Understanding the science of perception helps us to make sense of what we are seeing when encountering an optical illusion. When first looking at an image such as the Fraser illusion below, there will be a mental split between what you know and what you perceive. At first you believe you are observing a spiral, in fact you are looking at a series of concentric circles of diminishing size. This visual distortion is achieved by overlapping arc segments in each circle that terminate at the mid point of the arc segment in any adjacent circle. This produces a visual ’tilt’ which creates the spiral effect (Seckel, 2010)   
                                         Fig.5     Fraser illusion. 
Depth perception occurs when the image hits our retina and we see it as two demential. Our mind is then able to interpret other factors such as distance and shape and then calculate the image into a three dimensions. We do this by using binocular and monocular cues. Receiving slightly different images through the retina, the brain then calculates the differences and judges the distance. Monocular cues determine the scale and distance of an object, linear perspective, texture gradient and the interposition of the object helps evaluate the position of the subject. 
This drawing by visually explains the artists use of depth perception. The drawing recedes backwards into the distance drawing the viewer in because of the perspective of the path, people and trees becoming smaller into the distance.
Another type of optical illusion in art is anamorphosis, an image contorted or twisted out of shape. it is hidden and unique, unless you view the anamorphic art from the right angle, it is impossible to make out the image and it’s meaning. Holbein’s painting ‘The Ambassadors 1533’ is a good example of this.   

When first viewing this painting you notice a strange shape central to the bottom, a long stretched sphere, a glitch in an otherwise traditional Renaissance depiction showing learned men with books and instruments. When you stand to the far right you become aware of the perspective and of the actual meaning, magically a skull is revealed.(, 2017)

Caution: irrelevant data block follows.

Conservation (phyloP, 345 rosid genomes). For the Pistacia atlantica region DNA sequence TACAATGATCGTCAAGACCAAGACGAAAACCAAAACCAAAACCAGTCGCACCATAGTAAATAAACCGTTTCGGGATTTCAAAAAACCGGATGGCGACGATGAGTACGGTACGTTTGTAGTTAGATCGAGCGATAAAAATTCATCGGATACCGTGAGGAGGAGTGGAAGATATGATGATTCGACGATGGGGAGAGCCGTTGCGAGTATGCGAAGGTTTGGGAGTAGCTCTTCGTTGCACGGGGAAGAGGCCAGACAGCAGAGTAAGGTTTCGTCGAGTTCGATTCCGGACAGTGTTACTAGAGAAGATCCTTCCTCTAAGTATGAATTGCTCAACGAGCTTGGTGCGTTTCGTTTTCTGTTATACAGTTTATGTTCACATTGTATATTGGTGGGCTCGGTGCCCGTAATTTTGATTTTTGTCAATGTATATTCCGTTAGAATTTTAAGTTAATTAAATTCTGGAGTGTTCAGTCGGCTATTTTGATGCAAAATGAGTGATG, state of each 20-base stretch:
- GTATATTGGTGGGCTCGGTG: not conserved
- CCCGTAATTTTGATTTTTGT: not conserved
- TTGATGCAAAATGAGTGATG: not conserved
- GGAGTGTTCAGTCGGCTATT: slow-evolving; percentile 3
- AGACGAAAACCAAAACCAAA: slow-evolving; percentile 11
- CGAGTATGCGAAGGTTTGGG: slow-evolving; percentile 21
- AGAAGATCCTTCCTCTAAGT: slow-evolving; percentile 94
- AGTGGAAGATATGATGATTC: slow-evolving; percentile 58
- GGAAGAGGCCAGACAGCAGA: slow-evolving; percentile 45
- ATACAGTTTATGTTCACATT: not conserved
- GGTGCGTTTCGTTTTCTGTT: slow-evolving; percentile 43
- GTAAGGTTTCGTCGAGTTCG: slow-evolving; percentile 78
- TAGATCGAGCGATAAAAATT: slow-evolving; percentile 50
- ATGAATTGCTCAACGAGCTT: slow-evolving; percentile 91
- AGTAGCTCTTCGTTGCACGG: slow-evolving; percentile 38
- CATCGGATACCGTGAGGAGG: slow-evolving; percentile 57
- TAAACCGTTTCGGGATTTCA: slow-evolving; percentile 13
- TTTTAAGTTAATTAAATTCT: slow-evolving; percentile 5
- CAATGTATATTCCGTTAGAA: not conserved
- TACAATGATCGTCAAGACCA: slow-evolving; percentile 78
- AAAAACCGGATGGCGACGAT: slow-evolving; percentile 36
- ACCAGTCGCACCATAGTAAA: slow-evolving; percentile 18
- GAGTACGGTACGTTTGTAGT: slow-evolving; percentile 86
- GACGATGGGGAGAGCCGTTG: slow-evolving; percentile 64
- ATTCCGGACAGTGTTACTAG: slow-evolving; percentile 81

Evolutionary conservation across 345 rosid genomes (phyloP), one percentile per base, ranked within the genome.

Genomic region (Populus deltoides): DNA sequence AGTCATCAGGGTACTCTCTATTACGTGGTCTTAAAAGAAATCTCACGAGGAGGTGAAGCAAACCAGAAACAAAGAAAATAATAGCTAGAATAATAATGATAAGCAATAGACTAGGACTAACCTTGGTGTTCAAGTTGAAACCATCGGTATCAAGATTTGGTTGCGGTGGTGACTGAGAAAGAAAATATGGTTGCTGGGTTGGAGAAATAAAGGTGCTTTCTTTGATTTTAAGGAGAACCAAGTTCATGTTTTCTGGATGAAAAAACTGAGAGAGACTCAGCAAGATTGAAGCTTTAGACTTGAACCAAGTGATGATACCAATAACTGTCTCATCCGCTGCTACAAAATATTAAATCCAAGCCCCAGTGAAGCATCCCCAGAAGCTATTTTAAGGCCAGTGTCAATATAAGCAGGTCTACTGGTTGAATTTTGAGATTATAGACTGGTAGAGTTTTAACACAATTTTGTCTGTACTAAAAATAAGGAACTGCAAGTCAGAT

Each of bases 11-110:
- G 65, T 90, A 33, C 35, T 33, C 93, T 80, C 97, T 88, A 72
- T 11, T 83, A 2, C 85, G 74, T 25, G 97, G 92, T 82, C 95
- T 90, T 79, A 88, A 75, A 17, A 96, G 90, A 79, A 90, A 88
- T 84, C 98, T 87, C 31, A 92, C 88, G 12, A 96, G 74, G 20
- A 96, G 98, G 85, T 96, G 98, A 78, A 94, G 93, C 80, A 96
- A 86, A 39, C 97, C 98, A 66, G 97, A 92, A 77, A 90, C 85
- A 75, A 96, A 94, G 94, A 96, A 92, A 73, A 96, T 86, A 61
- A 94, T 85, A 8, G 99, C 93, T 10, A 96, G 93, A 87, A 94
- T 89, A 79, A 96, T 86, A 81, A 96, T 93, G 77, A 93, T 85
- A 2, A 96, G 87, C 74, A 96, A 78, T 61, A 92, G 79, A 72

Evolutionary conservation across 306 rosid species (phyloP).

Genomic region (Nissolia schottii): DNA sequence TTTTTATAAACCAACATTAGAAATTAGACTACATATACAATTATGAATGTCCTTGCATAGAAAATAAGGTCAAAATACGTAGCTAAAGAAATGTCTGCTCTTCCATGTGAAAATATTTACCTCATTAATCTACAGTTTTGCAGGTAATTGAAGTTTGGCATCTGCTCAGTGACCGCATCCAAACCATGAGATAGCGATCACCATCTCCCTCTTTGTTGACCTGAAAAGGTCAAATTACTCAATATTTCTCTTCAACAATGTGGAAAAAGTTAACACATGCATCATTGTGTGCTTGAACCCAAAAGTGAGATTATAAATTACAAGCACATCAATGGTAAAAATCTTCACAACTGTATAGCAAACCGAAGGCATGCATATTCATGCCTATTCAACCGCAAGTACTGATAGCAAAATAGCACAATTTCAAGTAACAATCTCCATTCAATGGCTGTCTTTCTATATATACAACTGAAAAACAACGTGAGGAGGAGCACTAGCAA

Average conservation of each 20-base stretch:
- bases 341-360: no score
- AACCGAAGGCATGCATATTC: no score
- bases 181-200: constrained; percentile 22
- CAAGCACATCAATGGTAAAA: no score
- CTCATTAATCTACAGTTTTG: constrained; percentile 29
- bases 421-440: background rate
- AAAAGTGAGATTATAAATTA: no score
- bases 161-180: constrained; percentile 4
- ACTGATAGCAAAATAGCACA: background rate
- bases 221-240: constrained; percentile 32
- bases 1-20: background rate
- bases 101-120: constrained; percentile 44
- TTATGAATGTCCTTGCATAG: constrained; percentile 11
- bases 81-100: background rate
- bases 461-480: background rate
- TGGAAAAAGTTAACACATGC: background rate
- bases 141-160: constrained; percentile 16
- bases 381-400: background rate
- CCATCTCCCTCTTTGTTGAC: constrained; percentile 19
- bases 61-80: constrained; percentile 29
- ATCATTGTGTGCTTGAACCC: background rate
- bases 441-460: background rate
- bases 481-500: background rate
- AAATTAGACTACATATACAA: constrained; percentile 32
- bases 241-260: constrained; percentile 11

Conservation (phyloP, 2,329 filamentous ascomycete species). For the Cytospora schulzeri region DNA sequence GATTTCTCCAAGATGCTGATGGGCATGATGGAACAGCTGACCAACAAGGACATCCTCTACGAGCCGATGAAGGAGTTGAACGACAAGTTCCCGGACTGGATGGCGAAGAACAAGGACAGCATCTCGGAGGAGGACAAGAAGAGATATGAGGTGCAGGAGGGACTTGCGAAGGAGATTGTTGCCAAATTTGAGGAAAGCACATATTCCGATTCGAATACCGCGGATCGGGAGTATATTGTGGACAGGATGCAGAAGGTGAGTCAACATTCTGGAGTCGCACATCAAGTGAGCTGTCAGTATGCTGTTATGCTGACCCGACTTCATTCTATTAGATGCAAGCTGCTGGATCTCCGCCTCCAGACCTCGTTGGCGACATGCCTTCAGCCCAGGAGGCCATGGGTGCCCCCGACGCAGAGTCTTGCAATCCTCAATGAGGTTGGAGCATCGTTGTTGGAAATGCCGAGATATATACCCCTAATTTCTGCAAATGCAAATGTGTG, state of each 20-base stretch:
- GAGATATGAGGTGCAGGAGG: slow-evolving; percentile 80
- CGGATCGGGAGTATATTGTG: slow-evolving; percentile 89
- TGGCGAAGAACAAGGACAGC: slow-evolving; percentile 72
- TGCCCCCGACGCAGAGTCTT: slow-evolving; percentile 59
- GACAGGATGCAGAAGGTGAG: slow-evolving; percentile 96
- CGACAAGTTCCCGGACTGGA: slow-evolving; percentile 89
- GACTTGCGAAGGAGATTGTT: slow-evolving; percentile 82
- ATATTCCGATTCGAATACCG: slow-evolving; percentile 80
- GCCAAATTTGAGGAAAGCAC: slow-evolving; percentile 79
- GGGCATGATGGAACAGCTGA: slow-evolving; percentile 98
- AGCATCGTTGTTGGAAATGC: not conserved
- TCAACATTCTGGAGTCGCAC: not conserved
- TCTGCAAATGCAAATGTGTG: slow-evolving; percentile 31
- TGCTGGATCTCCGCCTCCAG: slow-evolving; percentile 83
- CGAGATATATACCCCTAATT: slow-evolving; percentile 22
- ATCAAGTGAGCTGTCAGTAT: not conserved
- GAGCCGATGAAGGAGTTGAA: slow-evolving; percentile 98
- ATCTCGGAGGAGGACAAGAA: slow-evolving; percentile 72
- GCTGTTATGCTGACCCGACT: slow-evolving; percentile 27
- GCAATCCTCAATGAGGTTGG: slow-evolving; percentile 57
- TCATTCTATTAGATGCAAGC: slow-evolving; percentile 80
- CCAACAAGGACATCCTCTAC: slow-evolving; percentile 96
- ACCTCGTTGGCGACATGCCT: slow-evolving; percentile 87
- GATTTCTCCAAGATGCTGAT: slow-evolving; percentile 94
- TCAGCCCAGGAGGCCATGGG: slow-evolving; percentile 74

Fig.8                             Bridget Riley Nataraja 1993

Bridget Riley’s work is illusional through its repeat and colour rhythms, constantly changing but at the same time remaining in harmony. We perceive the pictorial energies through the grouping of colours and the repeat of line, which become active, throwing off energy with the variables involved. This interaction between the colours happens at the edge of a shape or line. Maximum juxtaposition between and minimal bulk of the shape provide a vehicle for the essential nature of colour to react against each other. Riley’s paintings have a harmonious quality, they feel safe in a visual melody that we understand, a positive ‘Gestalt’ with a beating heart of continuous pattern.

D.W. Hamlyn. Professor of Psychology and author states, ‘Perception may not denote a single concept but rather a family of concepts, which, whilst related needs to be distinguished from each other.’ (Hamlyn, 1979.p.6) Whilst reading Hamlyns book ‘ Studies in Philosophical Psychology,’ It has become clear to me that the question of Perception is an immeasurable undertaking. For the purposes of this dissertation, I will concentrate on one theory, I will examine the Gestalt psychology. Through this theory I will endeavour to understand our perceptions through a structured set of laws. Endeavouring to make sense of what we see in a world of disordered images.